Write Club exists as a spectator sport. It’s a fast, exciting, requires participation to choose a winner, and the wins matter—money goes to the victor’s chosen charity. Besides, there’s something about being there that makes a difference. There’s something about feeling the energy of a crowd, there’s something about feeling fifty other people fall in love with a story just as hard as you did.
The stories themselves are special, too. Write Club isn’t just another reading series in an endless stream of reading series. Write Club is head-to-head and the writing reflects the competitive nature. Very frequently, the competitors write for the performance. They write with word play and very specific emphasis and they write casually and the majority of what makes the piece work is the performance itself.
Sure, some people might think that good writing can exist in any medium. Those people are fools. Print is ok. Print is fine. But it doesn’t capture the same spirit of performance. Sure, Bare-Knuckled Lit does what it can, bringing in the same voting at the end of each printed bout, and yeah, the bouts are presented with the same in-you-face font that comes straight from the performances themselves. And sure, reading them in print feels as close as you could get to being there, but with the added bonus of being able to access them on your own time. But there’s something missing. That feeling of being at the performance.
Throughout history, we have been working tirelessly to improve the way things are printed. All the way back to the Gutenberg’s printing press straight on through the Kindle, we’ve been looking for ways to enjoy things through print. Performance is ok, but performance is a fleeting moment. Performance is an exciting night, but when it ends, it ends. There’s nothing you can do to recreate fully that moment. But print? Print is permanent. Print can be revisited again and again and again.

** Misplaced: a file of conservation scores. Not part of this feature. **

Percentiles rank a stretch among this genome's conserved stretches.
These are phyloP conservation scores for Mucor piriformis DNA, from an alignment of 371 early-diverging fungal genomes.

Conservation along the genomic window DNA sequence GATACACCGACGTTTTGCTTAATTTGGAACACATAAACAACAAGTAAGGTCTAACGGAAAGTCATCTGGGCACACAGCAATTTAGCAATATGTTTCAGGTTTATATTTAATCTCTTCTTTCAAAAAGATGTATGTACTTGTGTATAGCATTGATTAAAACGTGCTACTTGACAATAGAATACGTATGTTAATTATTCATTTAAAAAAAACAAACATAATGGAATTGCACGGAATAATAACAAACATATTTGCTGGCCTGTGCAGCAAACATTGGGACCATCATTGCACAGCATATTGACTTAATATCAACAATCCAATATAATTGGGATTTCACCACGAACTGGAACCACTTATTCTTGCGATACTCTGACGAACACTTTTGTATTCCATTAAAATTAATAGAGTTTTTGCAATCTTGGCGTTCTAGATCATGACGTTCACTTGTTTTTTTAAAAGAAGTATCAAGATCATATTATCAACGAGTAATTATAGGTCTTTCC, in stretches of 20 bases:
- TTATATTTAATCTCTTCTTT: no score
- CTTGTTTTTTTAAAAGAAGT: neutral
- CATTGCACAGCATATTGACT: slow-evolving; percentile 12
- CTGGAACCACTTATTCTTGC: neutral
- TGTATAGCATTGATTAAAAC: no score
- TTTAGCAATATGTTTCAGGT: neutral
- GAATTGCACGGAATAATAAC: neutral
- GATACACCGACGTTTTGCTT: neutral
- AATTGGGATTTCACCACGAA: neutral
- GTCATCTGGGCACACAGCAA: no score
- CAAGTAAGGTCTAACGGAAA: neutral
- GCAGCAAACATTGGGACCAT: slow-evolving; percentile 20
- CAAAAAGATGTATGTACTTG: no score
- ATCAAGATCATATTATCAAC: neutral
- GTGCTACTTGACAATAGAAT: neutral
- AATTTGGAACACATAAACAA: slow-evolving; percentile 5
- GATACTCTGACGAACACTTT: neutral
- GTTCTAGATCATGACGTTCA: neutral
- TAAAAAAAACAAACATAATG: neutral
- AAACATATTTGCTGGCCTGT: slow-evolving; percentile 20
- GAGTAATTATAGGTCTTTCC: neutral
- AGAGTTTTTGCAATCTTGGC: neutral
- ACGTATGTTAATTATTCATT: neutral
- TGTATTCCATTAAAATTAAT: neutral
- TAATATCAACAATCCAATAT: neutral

Bare-Knuckled-Lit takes an impermanent moment, takes a fleeting moment and pins it down, turns it into a concrete piece of history. The Write Club anthology does more than just exist as another medium to deliver its brain punchery. It’s a new take on a classic idea. It pushes print into yet another new direction, turning the book into an interactive experience that you can revisit and recreate ad nauseum, forever.
That’s not to say that each printed story is perfect. In a book containing 24 stories, that would be impossible. But the stories that shine (Dani Herd’s “Full” and Samantha Irby’s poem about waxing her vagina, “Rough”) are just like those flimsy, fleeting performance. They hit and don’t let go. But unlike a performance, they remain right there in your hand for you to revisit over and over.
So while you vote for your favorite, while you decide between the magic of PRINT or the fleetingness of PERFORMANCE, keep in mind, Bare-Knuckled Lit is some print that bridges the gap.
Bare-Knuckled Lit, 2014 Hope and Nonthings. $15